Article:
Immigrating to Romania as an US Citizen: The Experience so Far

If there’s one question that I get all of the time, it’s this: “I’m a US citizen – how do I immigrate to Romania?” I did publish an article covering all the steps required to get a residence permit with the official requirements, but first hand experience is even better, right?

So this article will cover immigrating to Romania as a non EU national. No matter if you’re coming from the US, Canada, Australia or any other non-EU country, this first-hand experience will surely help.

Do make sure to check out the linked article above for all the details and official requirements, but also read this one for a hands-on experience with the entire moving to Romania process.

This article was written by Kevin, who moved from the US to Brasov back in 2015 and is still there today, with no intention to leave.

In order to get his residence permit and be able to live in Romania long term, he decided to open a company since the other potential methods in his family’s case wouldn’t have worked.

(He and his wife are retired and since Romania doesn’t offer a retirement visa for non-EU citizens at the moment, the company route was the best for them).

And he’s going to share all the knowledge on this matter with us in an extremely helpful article that you can read below.

Brasov romania
Brasov – the city Kevin now calls home

Please note: this is based on his experience, which is still extremely helpful. Don’t forget to actually read the article I have linked to at the top, to explore all options and requirements for immigrating to Romania as a non-EU citizen.

Not being an EU citizen, trying to immigrate to Romania is definitely a challenge. The laws are not in our favor.

I believe it’s by design, because there are a lot of non-EU countries that Romania doesn’t really want immigrants from. The US, Canada, Australia, etc. just happen to be lumped in with those countries.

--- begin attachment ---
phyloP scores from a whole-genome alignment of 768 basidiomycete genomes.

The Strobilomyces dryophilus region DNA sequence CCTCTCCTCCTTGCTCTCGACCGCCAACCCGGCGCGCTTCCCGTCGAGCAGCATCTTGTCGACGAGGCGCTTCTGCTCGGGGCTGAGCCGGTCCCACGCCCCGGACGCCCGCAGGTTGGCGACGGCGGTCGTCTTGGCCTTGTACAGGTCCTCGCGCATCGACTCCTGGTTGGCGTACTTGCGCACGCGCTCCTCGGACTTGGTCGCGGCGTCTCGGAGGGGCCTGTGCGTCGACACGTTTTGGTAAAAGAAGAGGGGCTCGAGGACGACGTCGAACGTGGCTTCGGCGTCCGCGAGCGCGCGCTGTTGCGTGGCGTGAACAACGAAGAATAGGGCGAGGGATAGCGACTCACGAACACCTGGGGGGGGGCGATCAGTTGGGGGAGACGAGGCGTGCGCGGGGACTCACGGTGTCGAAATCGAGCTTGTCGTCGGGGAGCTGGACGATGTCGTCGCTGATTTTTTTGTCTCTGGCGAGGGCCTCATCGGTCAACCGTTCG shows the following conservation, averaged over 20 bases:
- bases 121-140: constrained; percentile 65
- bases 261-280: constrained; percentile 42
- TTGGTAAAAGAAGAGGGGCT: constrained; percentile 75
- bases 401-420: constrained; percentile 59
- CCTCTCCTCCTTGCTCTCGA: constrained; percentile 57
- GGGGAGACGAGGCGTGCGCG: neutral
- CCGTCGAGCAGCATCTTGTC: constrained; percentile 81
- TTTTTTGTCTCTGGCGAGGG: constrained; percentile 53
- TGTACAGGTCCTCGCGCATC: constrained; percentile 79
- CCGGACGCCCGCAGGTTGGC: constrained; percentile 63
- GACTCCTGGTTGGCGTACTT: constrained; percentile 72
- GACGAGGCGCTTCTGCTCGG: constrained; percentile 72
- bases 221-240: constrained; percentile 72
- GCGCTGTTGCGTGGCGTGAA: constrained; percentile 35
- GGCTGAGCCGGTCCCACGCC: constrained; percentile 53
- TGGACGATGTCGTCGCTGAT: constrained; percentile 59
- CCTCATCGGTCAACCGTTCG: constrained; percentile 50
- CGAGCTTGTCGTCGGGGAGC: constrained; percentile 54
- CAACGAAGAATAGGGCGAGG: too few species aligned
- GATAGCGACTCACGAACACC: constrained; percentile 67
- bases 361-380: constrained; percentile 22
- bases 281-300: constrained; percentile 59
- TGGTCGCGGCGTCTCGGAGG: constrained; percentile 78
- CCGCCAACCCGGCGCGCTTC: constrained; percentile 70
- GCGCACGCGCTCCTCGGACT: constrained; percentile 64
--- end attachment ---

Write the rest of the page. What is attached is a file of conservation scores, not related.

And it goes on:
I’ll start with a disclaimer. The laws will be different next year than they are now.

They’ve already changed 3 times in the year and a half that we’ve lived here. There are national laws, county laws, and local laws that affect us in different ways. 

They’re sure to change again and make it more difficult or at least different than it has been. 

Each county and town has their own rules. So what’s true for Brasov may not be true for Bucharest. This adds stress to each time I reapply.

Maybe there won’t be a way to remain here. Knowing that we could possibly have to pack up and leave worries us.

The key to the entire process is to have a good lawyer you can trust. I’ve seen lawyers that cost a lot that I wouldn’t trust. I’ve seen lawyers that cost little that I would. My lawyer costs more than some, but less than others.

What I like is that she knows the people she has to deal with. They know her too. They trust her and work well with her.

Finding a lawyer like that was dumb luck. I’ve seen others that weren’t as lucky and had a lot of problems getting their permit. I’ve also seen people denied permits.

Every step that I will outline below requires a lot of documentation. All of this documentation will be in Romanian.

So you can expect a lot of trips to the translator. There are also a lot of notaries required. Those will also be in Romanian.

They will likely arrange a translator there for you unless you are fluent in Romanian.